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HARDLY any branch of natural history has been so neglected as that which treats of the various modes by which the different classes of organisms have become dispersed over the surface of the globe. Scattered observations have indeed been made by many writers, but Lyell and Darwin were the first to gather together the existing evidence on the subject, or to test by actual experiment the effects of exposure to salt water on the vitality of seeds and land-shells. Owing to this neglect the idea has arisen that seas of very moderate width serve as complete barriers to the dispersal of most living things; and it has been thought necessary to postulate great and often repeated geographical mutations, and even to bridge across the widest and deepest oceans, in order to account for the actual distribution of mammals or reptiles, of plants, insects, or terrestrial mollusca.

It was Darwin who first taught us that these assumptions of vast and repeated changes in the distribution of sea and land were at once inadmissible and unnecessary. By his original and masterly investigation


into the phenomena presented by oceanic islands he showed that these islands had never been connected with the continents, as had been almost invariably assumed by previous writers, and, consequently, that their entire fauna and flora must have originated from such species as could, in the course of ages, have reached the islands by natural means of dispersal. Hence the importance of studying what are the means of dispersal of the various groups, and why it is that, with the two absolute exceptions of mammals and amphibia, none of the larger groups of animals or plants are invariably absent from this class of islands. As a corollary from his investigation he was led to conclude that the great oceans were, broadly speaking, permanent features of the earth's surface, and that it was scientifically inadmissible to bridge them over in various directions and at various geological epochs in order to provide a short and easy road for the passage of beetles or snakes, snails or frogs, and thus save us the trouble of solving the problem of their actual distribution by less obvious and also by less heroic means.

Having myself devoted some time and research with the object of showing that almost every anomaly in the distribution of animals and plants may be explained by a careful consideration of the various means of dispersal which organisms possess, combined with the climatic and geographical changes which are known to have occurred during later geological times, and taking into account the known distribution of the several groups at remote epochs as proved by the discovery of fossils in regions far removed from the lands now inhabited by their living representatives, I am especially interested in Mr. Kew's attempt to bring together all that is known of the means of dispersal of one of the groups as to which such information was most needed. He has devoted to the task much labour and research, and has brought together a mass of information of great value. Many of the facts he adduces are so curious and interesting that they will attract the attention of many classes of readers and thus lead, it is to be hoped, to the accumulation of facts which are still required to complete our knowledge of this important subject.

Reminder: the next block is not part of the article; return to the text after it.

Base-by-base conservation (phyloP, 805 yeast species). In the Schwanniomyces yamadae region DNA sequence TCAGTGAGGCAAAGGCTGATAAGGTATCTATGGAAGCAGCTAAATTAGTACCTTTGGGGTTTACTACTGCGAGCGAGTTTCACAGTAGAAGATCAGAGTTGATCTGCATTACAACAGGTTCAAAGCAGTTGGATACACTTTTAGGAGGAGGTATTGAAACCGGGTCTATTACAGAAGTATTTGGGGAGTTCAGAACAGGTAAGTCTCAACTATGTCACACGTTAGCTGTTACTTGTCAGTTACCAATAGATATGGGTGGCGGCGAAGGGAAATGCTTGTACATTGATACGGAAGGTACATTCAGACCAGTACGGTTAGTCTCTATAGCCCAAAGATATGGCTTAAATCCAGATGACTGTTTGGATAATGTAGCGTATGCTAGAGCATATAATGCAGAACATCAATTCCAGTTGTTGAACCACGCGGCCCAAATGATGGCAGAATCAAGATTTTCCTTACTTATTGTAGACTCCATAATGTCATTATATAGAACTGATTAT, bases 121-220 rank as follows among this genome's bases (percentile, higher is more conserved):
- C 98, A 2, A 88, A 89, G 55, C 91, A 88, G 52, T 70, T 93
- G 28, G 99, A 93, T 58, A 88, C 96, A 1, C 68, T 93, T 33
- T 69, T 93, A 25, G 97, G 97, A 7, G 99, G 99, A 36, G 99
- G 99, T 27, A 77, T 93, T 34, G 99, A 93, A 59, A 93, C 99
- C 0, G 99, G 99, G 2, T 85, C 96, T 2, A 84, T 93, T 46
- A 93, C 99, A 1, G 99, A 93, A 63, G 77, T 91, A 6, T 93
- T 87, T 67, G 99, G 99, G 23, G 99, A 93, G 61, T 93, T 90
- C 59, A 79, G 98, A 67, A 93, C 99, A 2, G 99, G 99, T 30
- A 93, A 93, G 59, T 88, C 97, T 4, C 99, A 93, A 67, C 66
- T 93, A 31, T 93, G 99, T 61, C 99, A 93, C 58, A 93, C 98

I heartily congratulate the author on his choice of so useful and interesting an inquiry for his first work, and on the systematic and accurate manner in which he has marshalled the facts he has collected. Many books of far greater pretension, even though they should contain descriptions of scores of new species and work out their internal structure with the greatest accuracy, may yet be of less interest to the philosophical naturalist than this unpretending little volume. In its pages we are afforded a glimpse of what seem at first sight to be but trifles and accidents in nature's workshop, but which are really the tools with which she produces some of her most striking results. It is owing to such trifling occurrences as the occasional attachment of a living shell to a beetle's leg, or the conveyance of seeds in the mud adhering to a bird's foot, that many remote islands have become stocked with life, and the range of species extended or modified over the earth ; while through changes of the organic environment thus effected even the origination or the extinction of species may have been brought about.



THE distribution of fresh-water and land shells has been looked upon as presenting special difficulties on the heory of single birth-places or “centres of creation." Mr. Darwin, in characteristic letters, in 1856-7, spoke of being driven mad by land molluscs, and fresh-water kinds, he said, had been a horrid incubus. In the

Origin of Species," however, he was able to suggest several possible means of dispersal both for terrestrial and aquatic groups, and speaking of the latter he remarked that many facts throwing light on the subject would doubtless be discovered. Quite a number of facts of the kind indicated have been recorded since the publication of the "Origin," and a collection of these together with some hitherto unpublished items—both as regards fresh-water and land shells—is now given. In compiling this, and the essays on subsidiary subjects also given, the writer has received constant help in the way of notes, references, &c., from a number of friends and correspondents whose courteous co-operation is

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“ Life and Letters," vol. ii. pp. 85, 93.
Origin,” 1859, p. 385, and see ed. 6, pp. 344, 353.

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